The press is largely ignoring Yemen.
The press is largely ignoring Yemen.
Granny says, "Dat's right - ya can't keep a good ship down...
USS Cole Patrols Off Yemen After Iran-Backed Rebels Attack Saudi Ship
Feb 03, 2017 - The Navy sent the USS Cole to the Gulf of Aden following an attack earlier this week on a Saudi warship off Yemen by Iranian-backed Houthi rebels, a U.S. defense official told Fox News Friday.
The destroyer is the same warship that suffered heavy damage in an al-Qaida bombing attack in Yemen in 2000 that killed 17 sailors. The Navy's move also came as the Trump administration on Friday imposed sanctions on 13 people and a dozen companies in response to Iran's recent ballistic missile test. Trump tweeted Friday that "Iran is playing with fire - they don't appreciate how 'kind' President Obama was to them. Not me!" The Cole has been sent to an area off Yemen where U.S. warships were attacked in October, resulting in a retaliatory Tomahawk cruise missile strike from a U.S. destroyer against Houthi radar installations in on Yemenís coastline. The Pentagon says the Houthis have placed mines in the water near the entrance to the strategic Bab al-Mandab strait.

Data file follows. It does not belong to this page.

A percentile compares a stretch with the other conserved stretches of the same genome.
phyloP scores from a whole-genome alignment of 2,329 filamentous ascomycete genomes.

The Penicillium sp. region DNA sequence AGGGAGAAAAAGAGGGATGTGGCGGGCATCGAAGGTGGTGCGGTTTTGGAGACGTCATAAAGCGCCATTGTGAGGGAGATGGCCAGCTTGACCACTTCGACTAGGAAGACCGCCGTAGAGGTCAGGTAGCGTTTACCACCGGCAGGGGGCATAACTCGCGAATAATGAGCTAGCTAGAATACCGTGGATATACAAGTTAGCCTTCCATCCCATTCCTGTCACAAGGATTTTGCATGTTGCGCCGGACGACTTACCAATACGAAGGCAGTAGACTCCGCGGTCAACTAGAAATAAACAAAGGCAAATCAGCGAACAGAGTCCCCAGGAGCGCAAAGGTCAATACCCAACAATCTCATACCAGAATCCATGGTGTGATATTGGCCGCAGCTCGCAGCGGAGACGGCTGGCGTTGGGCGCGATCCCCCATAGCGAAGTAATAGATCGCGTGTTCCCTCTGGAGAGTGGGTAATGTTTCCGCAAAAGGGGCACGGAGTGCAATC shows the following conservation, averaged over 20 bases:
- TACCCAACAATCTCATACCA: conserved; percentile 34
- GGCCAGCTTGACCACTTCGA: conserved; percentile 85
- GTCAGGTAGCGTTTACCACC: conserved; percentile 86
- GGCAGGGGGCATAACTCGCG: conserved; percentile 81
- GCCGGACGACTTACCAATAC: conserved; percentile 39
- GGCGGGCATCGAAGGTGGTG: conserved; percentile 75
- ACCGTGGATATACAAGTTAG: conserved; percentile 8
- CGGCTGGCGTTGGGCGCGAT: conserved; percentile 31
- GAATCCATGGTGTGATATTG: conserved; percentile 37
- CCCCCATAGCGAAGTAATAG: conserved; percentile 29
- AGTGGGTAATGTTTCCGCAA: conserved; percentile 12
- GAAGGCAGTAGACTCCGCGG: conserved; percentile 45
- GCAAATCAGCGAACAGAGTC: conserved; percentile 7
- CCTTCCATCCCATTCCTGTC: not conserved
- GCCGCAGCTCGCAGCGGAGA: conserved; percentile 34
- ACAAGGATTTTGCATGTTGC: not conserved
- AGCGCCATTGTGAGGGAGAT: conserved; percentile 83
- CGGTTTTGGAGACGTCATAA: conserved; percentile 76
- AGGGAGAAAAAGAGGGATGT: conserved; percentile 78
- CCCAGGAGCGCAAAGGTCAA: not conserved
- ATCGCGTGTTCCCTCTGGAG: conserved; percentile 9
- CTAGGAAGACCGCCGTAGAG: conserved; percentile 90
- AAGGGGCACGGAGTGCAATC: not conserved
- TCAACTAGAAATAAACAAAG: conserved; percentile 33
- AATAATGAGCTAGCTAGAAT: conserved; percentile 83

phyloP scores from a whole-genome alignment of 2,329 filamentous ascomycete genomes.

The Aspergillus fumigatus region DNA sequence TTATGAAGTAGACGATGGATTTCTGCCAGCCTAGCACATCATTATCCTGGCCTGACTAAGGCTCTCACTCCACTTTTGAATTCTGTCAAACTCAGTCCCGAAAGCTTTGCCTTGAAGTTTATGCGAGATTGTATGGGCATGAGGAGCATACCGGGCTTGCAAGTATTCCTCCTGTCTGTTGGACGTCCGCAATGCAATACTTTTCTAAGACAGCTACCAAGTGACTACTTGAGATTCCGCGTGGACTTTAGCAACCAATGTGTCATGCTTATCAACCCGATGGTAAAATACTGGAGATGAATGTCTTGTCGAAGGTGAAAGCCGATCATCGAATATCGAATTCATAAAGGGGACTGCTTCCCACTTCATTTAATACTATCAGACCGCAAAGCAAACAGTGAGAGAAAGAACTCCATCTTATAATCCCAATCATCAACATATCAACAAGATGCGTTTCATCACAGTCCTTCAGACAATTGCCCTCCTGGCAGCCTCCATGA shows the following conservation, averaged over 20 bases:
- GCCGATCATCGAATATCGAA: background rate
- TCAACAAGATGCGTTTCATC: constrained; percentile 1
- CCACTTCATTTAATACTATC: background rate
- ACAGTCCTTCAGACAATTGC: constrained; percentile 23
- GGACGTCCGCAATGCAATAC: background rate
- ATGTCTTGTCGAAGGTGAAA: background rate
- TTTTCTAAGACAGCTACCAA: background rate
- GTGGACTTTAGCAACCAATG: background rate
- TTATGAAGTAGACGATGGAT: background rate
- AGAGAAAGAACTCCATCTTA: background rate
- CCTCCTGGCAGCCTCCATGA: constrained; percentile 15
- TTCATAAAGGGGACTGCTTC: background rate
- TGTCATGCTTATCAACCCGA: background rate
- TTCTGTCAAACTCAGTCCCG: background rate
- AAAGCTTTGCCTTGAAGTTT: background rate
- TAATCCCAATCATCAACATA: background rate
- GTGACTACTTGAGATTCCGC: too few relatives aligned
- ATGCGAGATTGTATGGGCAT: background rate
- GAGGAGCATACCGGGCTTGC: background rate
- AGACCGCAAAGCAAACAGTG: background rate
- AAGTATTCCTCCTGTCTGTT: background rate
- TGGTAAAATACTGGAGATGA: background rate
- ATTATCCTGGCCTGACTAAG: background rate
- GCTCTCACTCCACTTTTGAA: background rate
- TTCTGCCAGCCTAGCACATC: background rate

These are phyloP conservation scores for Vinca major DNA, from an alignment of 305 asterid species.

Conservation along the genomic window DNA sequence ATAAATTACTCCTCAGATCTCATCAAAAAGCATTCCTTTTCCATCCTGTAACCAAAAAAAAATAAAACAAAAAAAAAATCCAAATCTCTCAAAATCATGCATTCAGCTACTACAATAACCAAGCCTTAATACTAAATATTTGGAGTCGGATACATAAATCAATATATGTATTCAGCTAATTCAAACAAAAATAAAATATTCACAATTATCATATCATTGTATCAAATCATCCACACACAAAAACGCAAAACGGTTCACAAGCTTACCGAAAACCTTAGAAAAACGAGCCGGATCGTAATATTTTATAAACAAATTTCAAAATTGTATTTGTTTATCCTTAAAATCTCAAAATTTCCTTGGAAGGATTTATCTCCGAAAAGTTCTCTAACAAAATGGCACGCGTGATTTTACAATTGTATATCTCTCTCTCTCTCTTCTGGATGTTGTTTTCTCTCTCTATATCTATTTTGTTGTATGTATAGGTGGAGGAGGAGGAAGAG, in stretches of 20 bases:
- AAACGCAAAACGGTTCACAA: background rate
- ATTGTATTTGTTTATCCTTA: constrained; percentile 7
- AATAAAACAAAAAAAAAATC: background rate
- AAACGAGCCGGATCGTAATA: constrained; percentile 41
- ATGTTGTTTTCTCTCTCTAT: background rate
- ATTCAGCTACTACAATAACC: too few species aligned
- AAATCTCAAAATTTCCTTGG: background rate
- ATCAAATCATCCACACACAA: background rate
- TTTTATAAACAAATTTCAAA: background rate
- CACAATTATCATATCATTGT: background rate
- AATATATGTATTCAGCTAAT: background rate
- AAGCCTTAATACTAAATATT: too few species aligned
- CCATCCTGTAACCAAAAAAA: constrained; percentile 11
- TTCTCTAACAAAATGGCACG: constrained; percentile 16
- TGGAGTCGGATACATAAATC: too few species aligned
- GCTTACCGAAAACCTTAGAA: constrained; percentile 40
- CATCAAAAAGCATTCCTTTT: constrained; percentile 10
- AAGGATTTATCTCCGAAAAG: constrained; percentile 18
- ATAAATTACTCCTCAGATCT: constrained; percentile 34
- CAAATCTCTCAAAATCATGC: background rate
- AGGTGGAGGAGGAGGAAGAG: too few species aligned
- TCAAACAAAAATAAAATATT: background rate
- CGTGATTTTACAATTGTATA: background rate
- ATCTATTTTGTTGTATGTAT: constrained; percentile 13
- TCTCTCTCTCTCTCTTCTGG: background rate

Another reason the Cole is being sent to the area is to maintain freedom of navigation in the Red Sea and through the strait, Fox News reports. President Donald Trump's national security adviser, Michael Flynn, said this week the administration was putting Iran "on notice" for its missile test Sunday and for supporting the Shiite Houthi rebels in Yemen. The Houthis targeted a Saudi frigate off the coast of Yemen Monday, but the attack may have been meant for an American warship, two defense officials told Fox News. Two Saudi sailors were killed and three were wounded in the attack. At first the ship was thought to have been struck by a missile.
But based on new analysis of a video showing the attack, American intelligence officials now believe a suicide bomber in a small boat carried out the attack after ramming the side of the Saudi vessel. In the audio heard on the video, a voice narrating the attack shouts in Arabic, "Allahu akbar [God is great], death to America, death to Israel, a curse on the Jews and victory for Islam." U.S. defense analysts believe those behind the attack either thought the bomber was striking an American warship or that this was a ďdress rehearsalĒ similar to the attack on the Cole, according to one official.